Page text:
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I have looked at this question:

We already use sudo apt-get install subversion to install subversion on the server.

What should I do in order to install the subversion client?

SVN client is only needed and we don't need the server on all machines.

Also we don't need GUI access on Ubuntu machines.

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Hi Priya. Welcome to Ask Ubuntu! The subversion package that you have installed on the server pretty much includes the client items. So, you can just go ahead and install it on the clients as well. And it is not GUI as well. So, I am sure it is more than enough for your need. If you want to discuss this, you can join us in chat. –  jokerdino Feb 21 '13 at 9:37

5 Answers 5

up vote 16 down vote accepted
+50

Your question in fact contains the answer.

  1. Install the subversion commandline tool using sudo apt-get install subversion.
  2. Use the client by typing the command svn command [options] [args].
  3. Do not do anything else. The server will not start and you can happily use the client without the server. You will also not have GUI access.

The subversion package

includes the Subversion client (svn), repository administration tools (svnadmin, svnlook) and a network server (svnserve).

Installing the whole packages (including both server and client) might seem like a lot of overhead, but it is the most easily maintainable solution. You easily get future updates, security releases and more. Also if ever one of your users desperately needs a subversion server, it is only a few commands away.

Use svn --version for the modules included:

* ra_neon : Module for accessing a repository via WebDAV protocol using Neon.
  - handles 'http' scheme
  - handles 'https' scheme
* ra_svn : Module for accessing a repository using the svn network protocol.
  - with Cyrus SASL authentication
  - handles 'svn' scheme
* ra_local : Module for accessing a repository on local disk.
  - handles 'file' scheme
* ra_serf : Module for accessing a repository via WebDAV protocol using serf.
  - handles 'http' scheme
  - handles 'https' scheme

and use svn --help for more information. The available commands illustrate that the subversion package is the way to go.

   add
   blame (praise, annotate, ann)
   cat
   changelist (cl)
   checkout (co)
   cleanup
   ...

You could also install svnkit, but that comes with a lot of java dependencies. Here is the official screenshot for the package (you can find it in synaptic):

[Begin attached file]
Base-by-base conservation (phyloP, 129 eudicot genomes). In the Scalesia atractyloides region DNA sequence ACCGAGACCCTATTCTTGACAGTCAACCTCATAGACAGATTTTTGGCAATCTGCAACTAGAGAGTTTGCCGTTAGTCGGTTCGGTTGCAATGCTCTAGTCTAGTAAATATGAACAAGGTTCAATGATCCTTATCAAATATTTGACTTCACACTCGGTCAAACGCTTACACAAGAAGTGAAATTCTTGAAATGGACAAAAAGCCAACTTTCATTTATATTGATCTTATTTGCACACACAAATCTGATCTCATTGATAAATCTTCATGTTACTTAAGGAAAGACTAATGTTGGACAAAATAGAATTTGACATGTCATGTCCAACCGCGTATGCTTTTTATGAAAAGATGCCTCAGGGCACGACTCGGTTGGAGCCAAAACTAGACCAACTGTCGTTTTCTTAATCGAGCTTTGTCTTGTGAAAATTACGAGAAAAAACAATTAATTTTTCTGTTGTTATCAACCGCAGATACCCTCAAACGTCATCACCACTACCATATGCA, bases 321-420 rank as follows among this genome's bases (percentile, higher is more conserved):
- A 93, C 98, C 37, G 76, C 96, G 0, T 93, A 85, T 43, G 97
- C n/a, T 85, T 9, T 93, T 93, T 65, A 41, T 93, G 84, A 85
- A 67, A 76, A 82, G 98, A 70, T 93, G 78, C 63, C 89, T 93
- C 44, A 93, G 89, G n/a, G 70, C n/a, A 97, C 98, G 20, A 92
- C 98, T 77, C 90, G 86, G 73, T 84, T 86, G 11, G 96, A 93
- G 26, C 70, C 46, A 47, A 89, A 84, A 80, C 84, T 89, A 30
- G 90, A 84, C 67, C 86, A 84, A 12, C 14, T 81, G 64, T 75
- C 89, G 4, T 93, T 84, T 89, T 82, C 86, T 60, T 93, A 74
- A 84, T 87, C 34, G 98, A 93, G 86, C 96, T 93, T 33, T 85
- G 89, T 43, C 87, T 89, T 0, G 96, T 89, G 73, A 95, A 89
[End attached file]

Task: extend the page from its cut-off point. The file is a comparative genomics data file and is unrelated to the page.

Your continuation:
enter image description here

For more information read http://svnbook.red-bean.com/ and http://subversion.apache.org.

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+1 up vote for this. –  Baim Feb 28 '13 at 6:41

When you look what files are installed for the package subversion you'll that the package contains both client and server:

> dpkg -L subversion
…
/usr/bin/svndumpfilter
/usr/bin/svnserve
/usr/bin/svnversion
/usr/bin/svnlook
/usr/bin/svnrdump
/usr/bin/svnmucc
/usr/bin/svnsync
/usr/bin/svn
/usr/bin/svnraisetreeconflict
/usr/bin/svn-rep-sharing-stats
/usr/bin/svnadmin
…

So one possibility is using Post-Invoke to remove the server file after installation.

  1. Create a new file 99remove-svn-server with sudo in directory /etc/apt/apt.conf.d.
  2. Add the following line

    DPkg::Post-Invoke {"if [ -e /usr/bin/svnserve ]; then rm /usr/bin/svnserve; fi";};
    

Every time you use apt-get (or other installation methods), it will call the script after finishing its actions. This small scripts looks if svnserve exists and if yes, removes the file.

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Subversion package includes svn (Subversion client) also. So you don't need to worry. If you want GUI use Rabbit http://www.rabbitvcs.org/

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As dedunumax said, the subversion package includes both client and server, but according to another answer on askubuntu (How do I install svn?) the server (daemon) is not started by default.

Theoretically this should mean that installing the subversion package should be all you need to do on client machines.

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Use RabbitVCS
RabbitVCS is a set of graphical tools written to provide simple and straightforward access to the version control systems you use.
Currently, it is integrated into the Nautilus and Thunar file managers, the Gedit text editor, and supports Subversion and Git, with a goal to incorporate other version control systems as well as other file managers.

It is primarily inspired by TortoiseSVN.

RabbitVCS is Free/Open Source Software written in the Python and is based upon the PyGTK library.

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